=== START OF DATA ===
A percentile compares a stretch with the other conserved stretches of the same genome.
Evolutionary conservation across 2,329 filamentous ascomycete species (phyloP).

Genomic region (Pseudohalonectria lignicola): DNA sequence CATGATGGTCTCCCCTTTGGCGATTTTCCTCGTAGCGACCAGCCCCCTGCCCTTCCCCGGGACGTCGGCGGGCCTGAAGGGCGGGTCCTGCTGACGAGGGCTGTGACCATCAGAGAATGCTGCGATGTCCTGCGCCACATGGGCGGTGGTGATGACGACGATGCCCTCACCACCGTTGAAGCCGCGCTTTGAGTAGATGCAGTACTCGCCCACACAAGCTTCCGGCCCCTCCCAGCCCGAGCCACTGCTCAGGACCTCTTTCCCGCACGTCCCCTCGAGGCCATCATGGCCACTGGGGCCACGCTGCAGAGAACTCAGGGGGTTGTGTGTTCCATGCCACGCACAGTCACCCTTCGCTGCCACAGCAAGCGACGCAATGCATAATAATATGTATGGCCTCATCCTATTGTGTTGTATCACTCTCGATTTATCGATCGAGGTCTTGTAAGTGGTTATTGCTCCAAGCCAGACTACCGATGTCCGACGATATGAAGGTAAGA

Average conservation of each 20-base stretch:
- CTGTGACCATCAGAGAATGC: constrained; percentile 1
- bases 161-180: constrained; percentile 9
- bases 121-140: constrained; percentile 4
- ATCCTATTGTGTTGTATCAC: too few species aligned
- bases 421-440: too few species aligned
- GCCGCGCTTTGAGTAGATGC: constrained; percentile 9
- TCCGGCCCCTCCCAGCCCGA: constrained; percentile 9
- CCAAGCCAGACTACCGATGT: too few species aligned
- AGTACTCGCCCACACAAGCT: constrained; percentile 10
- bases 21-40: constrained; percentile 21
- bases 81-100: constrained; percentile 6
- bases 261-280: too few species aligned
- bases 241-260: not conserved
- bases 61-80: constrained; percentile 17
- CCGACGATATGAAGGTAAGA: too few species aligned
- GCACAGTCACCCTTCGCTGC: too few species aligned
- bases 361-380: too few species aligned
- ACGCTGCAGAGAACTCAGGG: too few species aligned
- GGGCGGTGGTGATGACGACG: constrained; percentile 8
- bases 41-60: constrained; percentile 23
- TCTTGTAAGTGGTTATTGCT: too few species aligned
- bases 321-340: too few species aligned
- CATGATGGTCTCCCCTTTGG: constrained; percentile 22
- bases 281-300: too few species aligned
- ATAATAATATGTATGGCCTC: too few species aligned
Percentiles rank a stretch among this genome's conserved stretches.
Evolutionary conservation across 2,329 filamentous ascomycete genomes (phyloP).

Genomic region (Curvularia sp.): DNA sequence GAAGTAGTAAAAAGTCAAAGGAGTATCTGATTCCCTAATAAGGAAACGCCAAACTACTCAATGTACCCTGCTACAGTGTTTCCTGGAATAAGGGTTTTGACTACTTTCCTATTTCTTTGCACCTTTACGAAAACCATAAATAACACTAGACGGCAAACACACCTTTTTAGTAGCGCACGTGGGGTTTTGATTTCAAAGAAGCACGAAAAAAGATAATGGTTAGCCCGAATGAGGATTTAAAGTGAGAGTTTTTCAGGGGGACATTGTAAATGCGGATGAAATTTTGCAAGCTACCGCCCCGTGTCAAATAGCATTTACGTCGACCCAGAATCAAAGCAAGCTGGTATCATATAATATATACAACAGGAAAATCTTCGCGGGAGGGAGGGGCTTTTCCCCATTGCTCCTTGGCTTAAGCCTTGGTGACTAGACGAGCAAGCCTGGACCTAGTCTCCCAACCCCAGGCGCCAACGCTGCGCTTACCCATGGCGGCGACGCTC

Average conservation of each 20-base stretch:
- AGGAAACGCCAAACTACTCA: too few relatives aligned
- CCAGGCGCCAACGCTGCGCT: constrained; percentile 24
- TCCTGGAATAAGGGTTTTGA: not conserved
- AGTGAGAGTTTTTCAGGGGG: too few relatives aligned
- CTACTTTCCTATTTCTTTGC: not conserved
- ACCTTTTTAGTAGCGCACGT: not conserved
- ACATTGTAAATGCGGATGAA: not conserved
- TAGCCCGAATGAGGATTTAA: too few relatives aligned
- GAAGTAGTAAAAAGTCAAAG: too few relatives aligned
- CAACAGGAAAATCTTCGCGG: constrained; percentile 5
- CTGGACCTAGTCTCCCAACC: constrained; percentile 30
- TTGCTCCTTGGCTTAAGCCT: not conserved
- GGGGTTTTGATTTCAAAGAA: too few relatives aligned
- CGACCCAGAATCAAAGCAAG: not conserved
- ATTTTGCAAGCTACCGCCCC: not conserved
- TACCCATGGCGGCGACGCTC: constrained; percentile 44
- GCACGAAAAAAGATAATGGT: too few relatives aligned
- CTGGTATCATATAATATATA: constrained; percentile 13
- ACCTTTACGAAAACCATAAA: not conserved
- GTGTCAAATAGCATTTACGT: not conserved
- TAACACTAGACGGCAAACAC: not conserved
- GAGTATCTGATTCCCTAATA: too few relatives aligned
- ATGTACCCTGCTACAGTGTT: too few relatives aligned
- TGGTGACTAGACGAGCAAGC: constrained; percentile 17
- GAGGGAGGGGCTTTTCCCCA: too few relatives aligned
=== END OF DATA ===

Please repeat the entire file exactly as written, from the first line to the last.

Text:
A percentile compares a stretch with the other conserved stretches of the same genome.
Evolutionary conservation across 2,329 filamentous ascomycete species (phyloP).

Genomic region (Pseudohalonectria lignicola): DNA sequence CATGATGGTCTCCCCTTTGGCGATTTTCCTCGTAGCGACCAGCCCCCTGCCCTTCCCCGGGACGTCGGCGGGCCTGAAGGGCGGGTCCTGCTGACGAGGGCTGTGACCATCAGAGAATGCTGCGATGTCCTGCGCCACATGGGCGGTGGTGATGACGACGATGCCCTCACCACCGTTGAAGCCGCGCTTTGAGTAGATGCAGTACTCGCCCACACAAGCTTCCGGCCCCTCCCAGCCCGAGCCACTGCTCAGGACCTCTTTCCCGCACGTCCCCTCGAGGCCATCATGGCCACTGGGGCCACGCTGCAGAGAACTCAGGGGGTTGTGTGTTCCATGCCACGCACAGTCACCCTTCGCTGCCACAGCAAGCGACGCAATGCATAATAATATGTATGGCCTCATCCTATTGTGTTGTATCACTCTCGATTTATCGATCGAGGTCTTGTAAGTGGTTATTGCTCCAAGCCAGACTACCGATGTCCGACGATATGAAGGTAAGA

Average conservation of each 20-base stretch:
- CTGTGACCATCAGAGAATGC: constrained; percentile 1
- bases 161-180: constrained; percentile 9
- bases 121-140: constrained; percentile 4
- ATCCTATTGTGTTGTATCAC: too few species aligned
- bases 421-440: too few species aligned
- GCCGCGCTTTGAGTAGATGC: constrained; percentile 9
- TCCGGCCCCTCCCAGCCCGA: constrained; percentile 9
- CCAAGCCAGACTACCGATGT: too few species aligned
- AGTACTCGCCCACACAAGCT: constrained; percentile 10
- bases 21-40: constrained; percentile 21
- bases 81-100: constrained; percentile 6
- bases 261-280: too few species aligned
- bases 241-260: not conserved
- bases 61-80: constrained; percentile 17
- CCGACGATATGAAGGTAAGA: too few species aligned
- GCACAGTCACCCTTCGCTGC: too few species aligned
- bases 361-380: too few species aligned
- ACGCTGCAGAGAACTCAGGG: too few species aligned
- GGGCGGTGGTGATGACGACG: constrained; percentile 8
- bases 41-60: constrained; percentile 23
- TCTTGTAAGTGGTTATTGCT: too few species aligned
- bases 321-340: too few species aligned
- CATGATGGTCTCCCCTTTGG: constrained; percentile 22
- bases 281-300: too few species aligned
- ATAATAATATGTATGGCCTC: too few species aligned
Percentiles rank a stretch among this genome's conserved stretches.
Evolutionary conservation across 2,329 filamentous ascomycete genomes (phyloP).

Genomic region (Curvularia sp.): DNA sequence GAAGTAGTAAAAAGTCAAAGGAGTATCTGATTCCCTAATAAGGAAACGCCAAACTACTCAATGTACCCTGCTACAGTGTTTCCTGGAATAAGGGTTTTGACTACTTTCCTATTTCTTTGCACCTTTACGAAAACCATAAATAACACTAGACGGCAAACACACCTTTTTAGTAGCGCACGTGGGGTTTTGATTTCAAAGAAGCACGAAAAAAGATAATGGTTAGCCCGAATGAGGATTTAAAGTGAGAGTTTTTCAGGGGGACATTGTAAATGCGGATGAAATTTTGCAAGCTACCGCCCCGTGTCAAATAGCATTTACGTCGACCCAGAATCAAAGCAAGCTGGTATCATATAATATATACAACAGGAAAATCTTCGCGGGAGGGAGGGGCTTTTCCCCATTGCTCCTTGGCTTAAGCCTTGGTGACTAGACGAGCAAGCCTGGACCTAGTCTCCCAACCCCAGGCGCCAACGCTGCGCTTACCCATGGCGGCGACGCTC

Average conservation of each 20-base stretch:
- AGGAAACGCCAAACTACTCA: too few relatives aligned
- CCAGGCGCCAACGCTGCGCT: constrained; percentile 24
- TCCTGGAATAAGGGTTTTGA: not conserved
- AGTGAGAGTTTTTCAGGGGG: too few relatives aligned
- CTACTTTCCTATTTCTTTGC: not conserved
- ACCTTTTTAGTAGCGCACGT: not conserved
- ACATTGTAAATGCGGATGAA: not conserved
- TAGCCCGAATGAGGATTTAA: too few relatives aligned
- GAAGTAGTAAAAAGTCAAAG: too few relatives aligned
- CAACAGGAAAATCTTCGCGG: constrained; percentile 5
- CTGGACCTAGTCTCCCAACC: constrained; percentile 30
- TTGCTCCTTGGCTTAAGCCT: not conserved
- GGGGTTTTGATTTCAAAGAA: too few relatives aligned
- CGACCCAGAATCAAAGCAAG: not conserved
- ATTTTGCAAGCTACCGCCCC: not conserved
- TACCCATGGCGGCGACGCTC: constrained; percentile 44
- GCACGAAAAAAGATAATGGT: too few relatives aligned
- CTGGTATCATATAATATATA: constrained; percentile 13
- ACCTTTACGAAAACCATAAA: not conserved
- GTGTCAAATAGCATTTACGT: not conserved
- TAACACTAGACGGCAAACAC: not conserved
- GAGTATCTGATTCCCTAATA: too few relatives aligned
- ATGTACCCTGCTACAGTGTT: too few relatives aligned
- TGGTGACTAGACGAGCAAGC: constrained; percentile 17
- GAGGGAGGGGCTTTTCCCCA: too few relatives aligned